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Today's Stichomancy for Jet Li

The first excerpt represents the element of Air. It speaks of mental influences and the process of thought, and is drawn from Treasure Island by Robert Louis Stevenson:


Treasure Island
The second excerpt represents the element of Fire. It speaks of emotional influences and base passions, and is drawn from Shadow out of Time by H. P. Lovecraft:

Great Race's members were immense rugose cones ten feet high, and with head and other organs attached to foot-thick, distensible limbs spreading from the apexes. They spoke by the clicking or scraping of huge paws or claws attached to the end of two of their four limbs, and walked by the expansion and contraction of a viscous layer attached to their vast, ten-foot bases. When the captive mind's amazement and resentment had worn off, and when - assuming that it came from a body vastly different from the Great Race's - it had lost its horror at its unfamiliar temporary form, it was permitted to study its new environment and experience a wonder


Shadow out of Time
The third excerpt represents the element of Water. It speaks of pure spiritual influences and feelings of love, and is drawn from Tom Grogan by F. Hopkinson Smith:

wurruk," began McGaw, resting one foot on a pile of barrow-planks, his elbow on his knee. "I does all the haulin' to the foort. Surgint Duffy knows me. I wuz along here las' week, an' see ye wuz put back fer stone. If I'd had the job, I'd had her unloaded two days befoore."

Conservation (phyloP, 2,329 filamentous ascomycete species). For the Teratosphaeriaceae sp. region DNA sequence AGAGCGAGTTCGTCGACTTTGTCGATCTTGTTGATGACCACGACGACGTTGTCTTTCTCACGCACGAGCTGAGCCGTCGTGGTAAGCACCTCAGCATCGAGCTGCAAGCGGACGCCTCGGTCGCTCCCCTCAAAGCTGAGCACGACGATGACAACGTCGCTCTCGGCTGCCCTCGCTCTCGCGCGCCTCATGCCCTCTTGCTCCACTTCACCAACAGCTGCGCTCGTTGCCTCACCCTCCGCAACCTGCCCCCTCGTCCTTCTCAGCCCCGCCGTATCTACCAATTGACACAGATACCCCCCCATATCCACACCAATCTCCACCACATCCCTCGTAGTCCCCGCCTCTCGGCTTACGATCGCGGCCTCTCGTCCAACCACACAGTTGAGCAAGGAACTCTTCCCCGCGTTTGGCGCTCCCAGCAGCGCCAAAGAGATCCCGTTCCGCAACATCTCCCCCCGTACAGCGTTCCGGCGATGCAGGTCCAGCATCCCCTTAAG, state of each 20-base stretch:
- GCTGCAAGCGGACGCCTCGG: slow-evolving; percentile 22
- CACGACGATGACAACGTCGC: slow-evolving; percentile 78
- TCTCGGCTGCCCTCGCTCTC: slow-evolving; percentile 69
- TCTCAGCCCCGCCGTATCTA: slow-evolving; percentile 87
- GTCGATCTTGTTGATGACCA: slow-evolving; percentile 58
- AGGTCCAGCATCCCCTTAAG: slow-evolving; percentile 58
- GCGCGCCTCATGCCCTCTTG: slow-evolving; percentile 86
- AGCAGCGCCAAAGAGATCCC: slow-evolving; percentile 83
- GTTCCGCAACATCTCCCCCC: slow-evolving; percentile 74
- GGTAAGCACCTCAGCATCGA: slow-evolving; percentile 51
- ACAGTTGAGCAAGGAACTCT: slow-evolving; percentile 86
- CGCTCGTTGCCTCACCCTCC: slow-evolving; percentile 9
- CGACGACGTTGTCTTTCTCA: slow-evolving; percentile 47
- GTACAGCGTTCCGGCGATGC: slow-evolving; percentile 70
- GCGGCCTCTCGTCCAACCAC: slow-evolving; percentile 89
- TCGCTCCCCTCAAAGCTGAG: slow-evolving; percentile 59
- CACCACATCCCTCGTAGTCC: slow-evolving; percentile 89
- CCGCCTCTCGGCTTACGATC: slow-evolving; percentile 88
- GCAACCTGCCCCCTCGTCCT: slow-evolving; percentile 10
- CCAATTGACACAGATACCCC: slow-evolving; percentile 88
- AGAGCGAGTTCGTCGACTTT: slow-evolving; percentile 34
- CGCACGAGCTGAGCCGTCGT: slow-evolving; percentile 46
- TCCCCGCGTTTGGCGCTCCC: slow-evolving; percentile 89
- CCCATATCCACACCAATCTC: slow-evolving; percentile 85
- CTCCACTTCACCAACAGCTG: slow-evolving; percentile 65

"You're dead right, Dan," said Lathers, with an expression of disgust. "This woman business ain't no good, nohow. She ought to be over her tubs."

"She does her work, though," Babcock said, beginning to see the drift of things.

"Oh, I don't be sayin' she don't. She's a dacint woman, anough;

The fourth excerpt represents the element of Earth. It speaks of physical influences and the impact of the unseen on the visible world, and is drawn from Letters of Two Brides by Honore de Balzac:

arrived, after a very rapid journey, the next evening. I slept all the way from Paris to beyond Montargis. My lord and master put his arm round me and pillowed my head on his shoulder, upon an arrangement of handkerchiefs. This was the one liberty he took; and the almost motherly tenderness which got the better of his drowsiness, touched me strangely. I fell asleep then under the fire of his eyes, and awoke to find them still blazing; the passionate gaze remained unchanged, but what thoughts had come and gone meanwhile! Twice he had kissed me on the forehead.

At Briare we had breakfast in the carriage. Then followed a talk like our old talks at Blois, while the same Loire we used to admire called